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7 facts about Black women and the pay gap in the labor force

Posted by Amber Boyd | Oct 10, 2022 | 0 Comments

Due to long-standing educational and labor market disparities, Black women have historically experienced a pay gap despite being an essential component of the American workforce. Additionally, the COVID-19 pandemic has had a disproportionately negative effect on them.

Some facts concerning Black women in the workforce are as follows:

  1. Black women are amongst the most affected groups by the pandemic:

The United States has not only relied on Black women as vital workers to support families throughout the pandemic, provide much-needed services, and keep the economy running, but it has also watched as these women bear the brunt of disproportionate job losses and caregiving challenges while earning only a small portion of what their white and male counterparts earn.

2.  In comparison to white, non-Hispanic men, Black women make 63 cents for every dollar:

After Native American women (60%) and Hispanic women (55.4%), Black women's wages are 63.0% of white, non-Hispanic men's earnings. In contrast, Asian women make 87.1% of what white, non-Hispanic males make, while Asian women make 78.7%.

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3. The gender pay gap could be far worse than what we think for Black women:

Every year, the ratio of women's to men's full-time, year-round median earnings is determined, and the difference is used to compute the gender wage gap. As a result, the gender wage gap cannot, by definition, account for the experiences of those who do not work full-time or throughout the year as a big percentage of Black women do. This is a problem with this statistic regardless of the year, but given the tremendous labor market disruption caused by the COVID-19 pandemic in 2020, it is an especially difficult situation to have in order to provide trustful information on the matter.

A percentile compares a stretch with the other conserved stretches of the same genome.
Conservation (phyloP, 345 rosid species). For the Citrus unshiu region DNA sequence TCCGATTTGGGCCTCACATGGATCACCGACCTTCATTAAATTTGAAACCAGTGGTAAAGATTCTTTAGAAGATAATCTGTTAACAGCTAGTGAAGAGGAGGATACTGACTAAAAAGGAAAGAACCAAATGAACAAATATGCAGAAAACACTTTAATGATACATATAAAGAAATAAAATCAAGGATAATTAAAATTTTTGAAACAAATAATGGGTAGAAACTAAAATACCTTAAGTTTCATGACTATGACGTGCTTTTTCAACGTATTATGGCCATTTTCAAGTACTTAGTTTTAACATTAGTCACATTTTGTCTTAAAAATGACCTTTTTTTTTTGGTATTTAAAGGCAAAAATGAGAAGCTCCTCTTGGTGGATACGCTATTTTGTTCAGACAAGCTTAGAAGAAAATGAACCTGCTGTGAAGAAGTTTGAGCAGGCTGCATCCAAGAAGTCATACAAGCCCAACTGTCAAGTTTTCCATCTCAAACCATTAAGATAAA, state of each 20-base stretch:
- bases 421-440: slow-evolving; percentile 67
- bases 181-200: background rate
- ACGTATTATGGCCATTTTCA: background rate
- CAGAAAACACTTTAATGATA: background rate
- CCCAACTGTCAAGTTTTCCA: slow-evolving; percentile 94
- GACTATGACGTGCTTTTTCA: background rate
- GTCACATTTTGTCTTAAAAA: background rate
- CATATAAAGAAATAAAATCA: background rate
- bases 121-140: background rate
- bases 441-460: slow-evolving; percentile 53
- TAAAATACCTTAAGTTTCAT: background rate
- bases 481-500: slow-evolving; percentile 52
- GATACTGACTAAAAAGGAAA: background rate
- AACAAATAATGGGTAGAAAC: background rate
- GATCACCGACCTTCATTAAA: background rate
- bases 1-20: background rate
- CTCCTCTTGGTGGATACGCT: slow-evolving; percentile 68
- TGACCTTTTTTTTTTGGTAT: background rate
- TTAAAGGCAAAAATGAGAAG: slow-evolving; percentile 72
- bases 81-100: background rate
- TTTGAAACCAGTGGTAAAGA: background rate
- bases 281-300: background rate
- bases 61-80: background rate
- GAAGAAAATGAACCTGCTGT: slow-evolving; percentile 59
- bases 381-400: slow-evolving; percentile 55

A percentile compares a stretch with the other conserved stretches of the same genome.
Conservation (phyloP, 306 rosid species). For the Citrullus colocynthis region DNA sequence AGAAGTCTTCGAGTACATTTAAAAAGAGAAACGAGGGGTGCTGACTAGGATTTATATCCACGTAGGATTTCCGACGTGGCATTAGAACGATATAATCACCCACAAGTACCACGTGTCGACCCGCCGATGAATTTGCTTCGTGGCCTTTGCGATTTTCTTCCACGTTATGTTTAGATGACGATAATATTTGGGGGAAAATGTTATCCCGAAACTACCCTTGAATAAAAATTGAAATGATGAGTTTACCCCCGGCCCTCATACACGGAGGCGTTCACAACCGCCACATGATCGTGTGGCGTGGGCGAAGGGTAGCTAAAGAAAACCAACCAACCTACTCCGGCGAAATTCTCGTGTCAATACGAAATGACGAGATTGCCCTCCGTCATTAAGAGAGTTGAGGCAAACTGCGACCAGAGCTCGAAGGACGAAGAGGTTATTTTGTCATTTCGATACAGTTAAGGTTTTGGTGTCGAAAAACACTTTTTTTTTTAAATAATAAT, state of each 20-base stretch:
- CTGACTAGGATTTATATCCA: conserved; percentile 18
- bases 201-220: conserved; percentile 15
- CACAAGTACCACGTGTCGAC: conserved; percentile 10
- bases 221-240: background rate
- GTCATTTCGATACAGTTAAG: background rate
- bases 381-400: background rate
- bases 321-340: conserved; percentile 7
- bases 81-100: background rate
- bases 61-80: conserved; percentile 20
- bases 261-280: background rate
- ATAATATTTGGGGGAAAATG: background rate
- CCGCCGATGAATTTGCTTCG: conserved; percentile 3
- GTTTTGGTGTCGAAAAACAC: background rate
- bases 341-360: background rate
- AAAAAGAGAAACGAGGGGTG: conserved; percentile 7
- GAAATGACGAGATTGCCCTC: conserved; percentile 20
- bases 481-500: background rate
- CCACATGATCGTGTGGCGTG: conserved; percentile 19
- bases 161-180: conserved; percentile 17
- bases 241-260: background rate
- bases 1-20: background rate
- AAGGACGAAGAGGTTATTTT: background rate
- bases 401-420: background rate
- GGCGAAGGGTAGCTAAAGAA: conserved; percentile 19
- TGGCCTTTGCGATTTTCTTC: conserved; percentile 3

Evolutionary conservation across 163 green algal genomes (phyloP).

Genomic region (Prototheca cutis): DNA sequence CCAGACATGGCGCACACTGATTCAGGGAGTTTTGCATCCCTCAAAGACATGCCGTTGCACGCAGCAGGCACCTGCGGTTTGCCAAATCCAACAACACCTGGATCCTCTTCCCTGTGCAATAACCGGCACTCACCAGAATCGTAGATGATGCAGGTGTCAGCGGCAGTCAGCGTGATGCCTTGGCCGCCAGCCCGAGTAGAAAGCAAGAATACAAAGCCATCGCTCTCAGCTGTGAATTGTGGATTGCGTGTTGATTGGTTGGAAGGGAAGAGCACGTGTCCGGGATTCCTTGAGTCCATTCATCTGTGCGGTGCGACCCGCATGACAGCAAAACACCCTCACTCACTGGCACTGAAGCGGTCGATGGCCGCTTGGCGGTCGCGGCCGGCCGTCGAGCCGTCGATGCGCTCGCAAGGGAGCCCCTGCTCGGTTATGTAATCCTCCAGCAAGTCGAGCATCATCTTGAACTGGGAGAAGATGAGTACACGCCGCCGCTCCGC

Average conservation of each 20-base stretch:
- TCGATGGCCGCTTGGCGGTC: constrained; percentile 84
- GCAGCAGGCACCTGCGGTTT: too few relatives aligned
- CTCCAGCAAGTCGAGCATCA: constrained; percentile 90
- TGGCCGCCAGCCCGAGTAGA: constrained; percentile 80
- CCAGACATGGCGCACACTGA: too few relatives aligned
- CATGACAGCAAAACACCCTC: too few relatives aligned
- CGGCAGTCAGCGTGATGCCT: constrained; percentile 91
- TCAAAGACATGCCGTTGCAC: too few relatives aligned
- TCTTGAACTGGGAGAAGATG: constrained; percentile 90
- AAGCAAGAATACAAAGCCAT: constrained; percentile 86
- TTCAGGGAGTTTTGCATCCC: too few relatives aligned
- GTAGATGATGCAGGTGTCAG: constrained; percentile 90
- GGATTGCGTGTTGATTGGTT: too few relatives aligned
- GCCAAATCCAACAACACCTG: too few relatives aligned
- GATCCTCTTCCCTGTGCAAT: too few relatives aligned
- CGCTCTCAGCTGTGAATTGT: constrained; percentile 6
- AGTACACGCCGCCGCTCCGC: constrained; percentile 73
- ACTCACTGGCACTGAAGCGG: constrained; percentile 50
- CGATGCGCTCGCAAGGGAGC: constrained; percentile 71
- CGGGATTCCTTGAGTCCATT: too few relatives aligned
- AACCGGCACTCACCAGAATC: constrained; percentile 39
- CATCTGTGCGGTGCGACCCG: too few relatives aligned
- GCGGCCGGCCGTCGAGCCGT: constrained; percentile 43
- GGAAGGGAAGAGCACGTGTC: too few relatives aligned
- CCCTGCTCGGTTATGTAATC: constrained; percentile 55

4. Education differences alone are not the cause of this pay gap: 

Black women still earn less than their white male colleagues, even after accounting for schooling. Black women, for example, only make 65% of what comparable White men do with a bachelor's degree. Additionally, Black women earn 70% less than White males among those with advanced degrees. In actuality, white males with merely a bachelor's degree earn more money each week than Black women with postgraduate degrees.

5. Black women participate in the workforce at the highest rate of any group of women:

Black women typically participate in the labor force at higher rates than other women, which indicates that a greater proportion of Black women are either employed or unemployed and seeking work. For instance, the labor force participation rate for Black women in 2019 was 60.5%, compared to 56.8% for White women. Their labor force participation rate was 58.8% even in 2020, when the epidemic was in full swing, as opposed to 56.2% for all women.

6. There is a long list of reasons why the pay gap exists that analysis tends to sweep under the rug:

The many elements that contribute to salary inequities for women, and women of color, in particular, are not taken into consideration in analyses. They include the "motherhood penalty," occupational crowding based on sex, gender socialization, employer bias, and previous union exclusionary policies. Additionally, these assessments and others do not properly take into consideration the numerous and diverse effects of centuries of racial discrimination against Black Americans, which are still very much in evidence today. 

7. High unemployment rates have also affected Black women, especially after the epidemic:

The unemployment rate for Black women was 10.9% in 2020, compared to 7.6% for White women and 8.3% for All Women. This is undoubtedly a reflection of the significant job losses and sluggish job recovery this group has been experiencing since early 2020, but even before the pandemic, their unemployment rate was higher (5.6%) than that of women who are white (3.2%), Asian (2.7%), or Hispanic (4.7%).

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The majority of Black women experience larger gender wage discrepancies, which highlights how far they still have to go to achieve economic, racial, and gender parity. In order to ensure that their experiences are not only recognized but also that the disparities they face are addressed, it is crucial to actively place Black women at the center of talks about the economy, earnings, and the wage gap. The U.S. economy depends heavily on their contributions. It's finally time they are paid equally. 

Get the representation you need, Contact Amber K. Boyd Attorney at Law at 317-210-3416 if you believe your rights as a worker are being violated. The time to act is now.

About the Author

Amber Boyd

Amber K. Boyd is a versatile professional with strong experience in managing complex litigation matters. She founded Amber K. Boyd Attorney at Law in 2013, where she is the sole practitioner. Ms. Boyd specializes in employment law with a focus on discrimination cases. She also has deep expertise ...


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